TOKYO (Reuters) - Prime Minister Shinzo Abe’s wife has cut ties with an elementary school involved in a land deal that provoked opposition questions just as the Japanese leader was basking in the glow of a friendly summit with U.S. President Donald Trump.
Abe has said neither he nor his wife, Akie, was involved in a murky deal for the purchase of state-owned land by Moritomo Gakuen, an educational body in the western city of Osaka that also runs a kindergarten promoting patriotism.
The affair has energized the often-floundering opposition, offering a reminder of the unexpected pitfalls that could still emerge for Abe’s seemingly stable rule, now in its fifth year.
Abe, grilled about the purchase of the land at a rock-bottom price, said on Friday his wife would scrap a plan to become honorary principal of an elementary school the institution will open in April.
Last year, Moritomo Gakuen paid 134 million yen ($1.2 million), or 14 percent of the appraisal price, for an 8,770-sq-m (94,400-square-foot) plot on which to build the elementary school, official data show.
The difference reflects the cost of waste cleanup at the site, officials have said. Finance Minister Taro Aso told parliament this week there were no problems with the deal.
Abe said his wife had tried to refuse the role as honorary principal, and only accepted after it was announced to parents.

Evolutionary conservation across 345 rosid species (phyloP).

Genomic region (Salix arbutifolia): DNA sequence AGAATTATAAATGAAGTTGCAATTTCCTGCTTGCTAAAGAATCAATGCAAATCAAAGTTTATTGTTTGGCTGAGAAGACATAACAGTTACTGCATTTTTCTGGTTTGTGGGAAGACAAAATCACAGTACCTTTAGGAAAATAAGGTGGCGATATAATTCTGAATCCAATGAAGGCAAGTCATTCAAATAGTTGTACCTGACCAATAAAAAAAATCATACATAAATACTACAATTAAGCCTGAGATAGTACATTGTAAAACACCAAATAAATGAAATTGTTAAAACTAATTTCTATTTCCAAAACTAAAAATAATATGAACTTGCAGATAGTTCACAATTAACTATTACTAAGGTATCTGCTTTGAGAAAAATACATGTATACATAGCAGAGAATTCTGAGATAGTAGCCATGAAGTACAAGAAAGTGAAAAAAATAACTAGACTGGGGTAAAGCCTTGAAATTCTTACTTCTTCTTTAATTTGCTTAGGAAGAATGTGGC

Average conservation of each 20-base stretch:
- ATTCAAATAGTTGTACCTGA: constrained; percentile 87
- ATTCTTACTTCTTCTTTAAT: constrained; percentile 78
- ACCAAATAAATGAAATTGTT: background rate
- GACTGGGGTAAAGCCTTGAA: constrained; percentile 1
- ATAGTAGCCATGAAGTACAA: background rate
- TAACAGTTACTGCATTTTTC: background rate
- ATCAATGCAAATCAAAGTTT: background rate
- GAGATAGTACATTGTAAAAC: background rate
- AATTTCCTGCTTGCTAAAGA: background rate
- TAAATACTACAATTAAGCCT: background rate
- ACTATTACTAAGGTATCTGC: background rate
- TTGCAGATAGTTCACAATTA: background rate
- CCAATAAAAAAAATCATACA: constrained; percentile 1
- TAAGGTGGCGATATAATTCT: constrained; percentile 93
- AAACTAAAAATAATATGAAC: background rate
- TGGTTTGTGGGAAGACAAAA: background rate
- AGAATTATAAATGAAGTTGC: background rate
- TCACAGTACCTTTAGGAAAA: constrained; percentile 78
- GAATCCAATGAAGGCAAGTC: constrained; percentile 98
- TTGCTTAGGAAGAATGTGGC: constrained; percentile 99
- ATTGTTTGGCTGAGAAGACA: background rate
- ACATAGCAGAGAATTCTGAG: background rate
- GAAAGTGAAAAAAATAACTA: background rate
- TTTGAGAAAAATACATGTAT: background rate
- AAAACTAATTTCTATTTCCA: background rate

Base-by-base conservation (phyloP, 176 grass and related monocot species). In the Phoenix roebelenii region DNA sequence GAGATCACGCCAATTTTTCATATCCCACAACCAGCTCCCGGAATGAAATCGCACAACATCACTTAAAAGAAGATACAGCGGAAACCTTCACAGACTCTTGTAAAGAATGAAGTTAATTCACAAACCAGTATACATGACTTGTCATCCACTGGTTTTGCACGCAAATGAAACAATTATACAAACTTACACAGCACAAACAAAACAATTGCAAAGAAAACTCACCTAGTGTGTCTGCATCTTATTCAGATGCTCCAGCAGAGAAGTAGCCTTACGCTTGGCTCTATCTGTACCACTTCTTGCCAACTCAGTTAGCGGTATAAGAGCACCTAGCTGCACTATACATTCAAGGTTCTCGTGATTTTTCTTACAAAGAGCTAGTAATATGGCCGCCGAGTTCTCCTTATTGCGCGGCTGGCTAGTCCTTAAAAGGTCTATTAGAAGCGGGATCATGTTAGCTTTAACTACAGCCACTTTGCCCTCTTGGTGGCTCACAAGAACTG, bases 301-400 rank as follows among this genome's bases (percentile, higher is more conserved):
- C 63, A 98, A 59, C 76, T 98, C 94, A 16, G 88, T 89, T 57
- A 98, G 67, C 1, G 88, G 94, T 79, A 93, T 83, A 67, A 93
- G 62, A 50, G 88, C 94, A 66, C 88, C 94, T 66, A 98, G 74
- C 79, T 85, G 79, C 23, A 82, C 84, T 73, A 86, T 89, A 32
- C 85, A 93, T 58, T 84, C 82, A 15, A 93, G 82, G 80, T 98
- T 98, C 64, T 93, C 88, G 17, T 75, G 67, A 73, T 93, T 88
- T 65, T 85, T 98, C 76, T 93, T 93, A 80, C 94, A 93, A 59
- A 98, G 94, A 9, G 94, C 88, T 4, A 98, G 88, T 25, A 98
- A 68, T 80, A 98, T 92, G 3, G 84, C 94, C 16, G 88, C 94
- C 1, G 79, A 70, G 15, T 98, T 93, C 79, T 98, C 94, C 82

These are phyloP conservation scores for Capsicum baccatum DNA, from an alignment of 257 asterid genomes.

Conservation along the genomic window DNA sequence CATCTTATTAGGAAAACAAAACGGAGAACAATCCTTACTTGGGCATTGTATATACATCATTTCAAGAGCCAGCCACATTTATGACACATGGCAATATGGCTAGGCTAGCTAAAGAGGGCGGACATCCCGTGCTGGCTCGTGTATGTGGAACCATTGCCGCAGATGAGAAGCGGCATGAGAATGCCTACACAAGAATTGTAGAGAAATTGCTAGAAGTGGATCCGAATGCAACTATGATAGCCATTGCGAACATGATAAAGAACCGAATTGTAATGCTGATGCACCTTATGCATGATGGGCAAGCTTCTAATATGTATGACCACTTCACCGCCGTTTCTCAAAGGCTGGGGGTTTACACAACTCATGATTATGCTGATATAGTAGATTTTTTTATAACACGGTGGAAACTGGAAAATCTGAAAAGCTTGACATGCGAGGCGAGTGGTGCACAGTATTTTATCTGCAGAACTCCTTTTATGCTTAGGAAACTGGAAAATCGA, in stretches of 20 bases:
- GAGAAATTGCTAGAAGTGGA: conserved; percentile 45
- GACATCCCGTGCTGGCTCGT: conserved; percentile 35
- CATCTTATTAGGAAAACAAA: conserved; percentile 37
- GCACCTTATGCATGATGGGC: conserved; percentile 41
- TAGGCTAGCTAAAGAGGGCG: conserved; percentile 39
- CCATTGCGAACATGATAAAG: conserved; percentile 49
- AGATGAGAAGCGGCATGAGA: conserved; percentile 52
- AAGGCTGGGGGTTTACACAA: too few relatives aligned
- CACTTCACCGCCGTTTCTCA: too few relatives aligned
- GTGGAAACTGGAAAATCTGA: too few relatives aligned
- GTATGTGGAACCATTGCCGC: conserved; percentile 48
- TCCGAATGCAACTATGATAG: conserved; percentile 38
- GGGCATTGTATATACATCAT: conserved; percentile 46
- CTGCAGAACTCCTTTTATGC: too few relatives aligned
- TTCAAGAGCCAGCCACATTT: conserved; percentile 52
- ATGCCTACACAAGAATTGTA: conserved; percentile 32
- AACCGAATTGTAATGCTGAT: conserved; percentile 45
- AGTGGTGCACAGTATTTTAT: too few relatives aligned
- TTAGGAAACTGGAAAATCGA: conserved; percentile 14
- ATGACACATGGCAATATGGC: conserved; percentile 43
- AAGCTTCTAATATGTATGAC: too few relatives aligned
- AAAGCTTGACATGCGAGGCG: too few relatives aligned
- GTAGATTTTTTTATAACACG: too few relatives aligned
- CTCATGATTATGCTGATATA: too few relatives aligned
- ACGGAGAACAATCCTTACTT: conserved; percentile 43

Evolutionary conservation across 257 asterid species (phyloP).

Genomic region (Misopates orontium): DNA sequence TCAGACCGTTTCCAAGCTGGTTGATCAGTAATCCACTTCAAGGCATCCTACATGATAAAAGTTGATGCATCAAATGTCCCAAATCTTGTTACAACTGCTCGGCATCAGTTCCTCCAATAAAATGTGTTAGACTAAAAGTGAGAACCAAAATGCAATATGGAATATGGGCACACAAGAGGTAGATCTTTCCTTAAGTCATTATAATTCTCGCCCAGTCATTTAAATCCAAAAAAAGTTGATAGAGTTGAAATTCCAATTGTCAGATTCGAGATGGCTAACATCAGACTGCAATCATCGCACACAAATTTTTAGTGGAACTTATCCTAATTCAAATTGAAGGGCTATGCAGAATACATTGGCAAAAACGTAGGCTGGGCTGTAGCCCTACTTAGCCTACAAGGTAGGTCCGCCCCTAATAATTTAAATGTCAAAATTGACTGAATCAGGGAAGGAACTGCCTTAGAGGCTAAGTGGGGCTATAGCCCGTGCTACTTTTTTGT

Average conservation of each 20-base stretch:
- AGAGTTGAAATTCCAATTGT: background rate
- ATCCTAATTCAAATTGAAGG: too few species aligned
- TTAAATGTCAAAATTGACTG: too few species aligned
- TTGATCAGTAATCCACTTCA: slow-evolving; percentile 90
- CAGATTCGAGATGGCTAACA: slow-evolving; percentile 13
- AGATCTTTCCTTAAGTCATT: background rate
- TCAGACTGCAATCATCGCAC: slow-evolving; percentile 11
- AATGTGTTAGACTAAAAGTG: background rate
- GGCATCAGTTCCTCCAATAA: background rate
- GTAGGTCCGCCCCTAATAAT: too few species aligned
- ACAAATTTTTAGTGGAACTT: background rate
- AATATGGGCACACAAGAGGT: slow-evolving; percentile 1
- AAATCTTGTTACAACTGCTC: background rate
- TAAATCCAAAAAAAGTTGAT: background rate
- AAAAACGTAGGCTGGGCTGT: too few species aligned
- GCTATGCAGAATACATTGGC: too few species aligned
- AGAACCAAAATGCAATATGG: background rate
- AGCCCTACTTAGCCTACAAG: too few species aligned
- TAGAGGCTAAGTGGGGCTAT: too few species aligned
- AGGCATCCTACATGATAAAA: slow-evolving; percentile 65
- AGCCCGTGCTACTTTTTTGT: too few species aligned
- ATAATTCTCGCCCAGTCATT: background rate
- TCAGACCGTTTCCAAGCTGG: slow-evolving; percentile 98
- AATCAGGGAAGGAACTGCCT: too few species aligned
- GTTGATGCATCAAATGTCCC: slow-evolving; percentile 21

“Despite this, she decided that it would be detrimental for both the students and the parents if she continued, and so she told them she would resign,” he added.
The institution’s president, Yasunori Kagoike, heads the Osaka branch of Nippon Kaigi, or Japan Conference, a nationalist lobby group with close ties to Abe and his cabinet.
On the school’s website, Akie had said: “I was impressed by Mr. Kagoike’s passion for education and have assumed the post of honorary principal.”
Abe said the comments were removed from the website on Thursday at his wife’s request.
Abe reiterated that he had declined to let his name be used when Moritomo Gakuen sought donations for what it called the “Abe Shinzo Memorial Elementary School”.
He has also denied that either he or his wife was involved in obtaining approval for the school, or in the land acquisition, saying last Friday that he would resign if evidence to the contrary were found.
The main opposition Democratic Party has seized on the affair. “The prime minister is talking as if he were the victim, but it is the people who should be angry,” Democratic Party lawmaker Kiyomi Tsujimoto told reporters.
Abe returned to office in 2012 for a rare second term, promising to reboot the economy and bolster defense policies, after having abruptly quit in 2007, following a year marked by scandals in his cabinet, a big election loss and ill-health.
His cabinet this time has lost several ministers to money scandals, but Abe himself has been untainted by scandal.
Abe’s approval rating rose five points to 66 percent in a media survey after his summit with Trump, where the leaders hugged, golfed and reaffirmed the U.S.-Japan alliance.
But his popularity could take a hit if the scandal continues to preoccupy the media, some political analysts said.
“The thing that makes a scandal really serious is when it keeps getting headlines,” said Chuo University political science professor Steven Reed.
Additional writing by Elaine Lies; Additional reporting by Kiyoshi Takenaka; Editing by Clarence Fernandez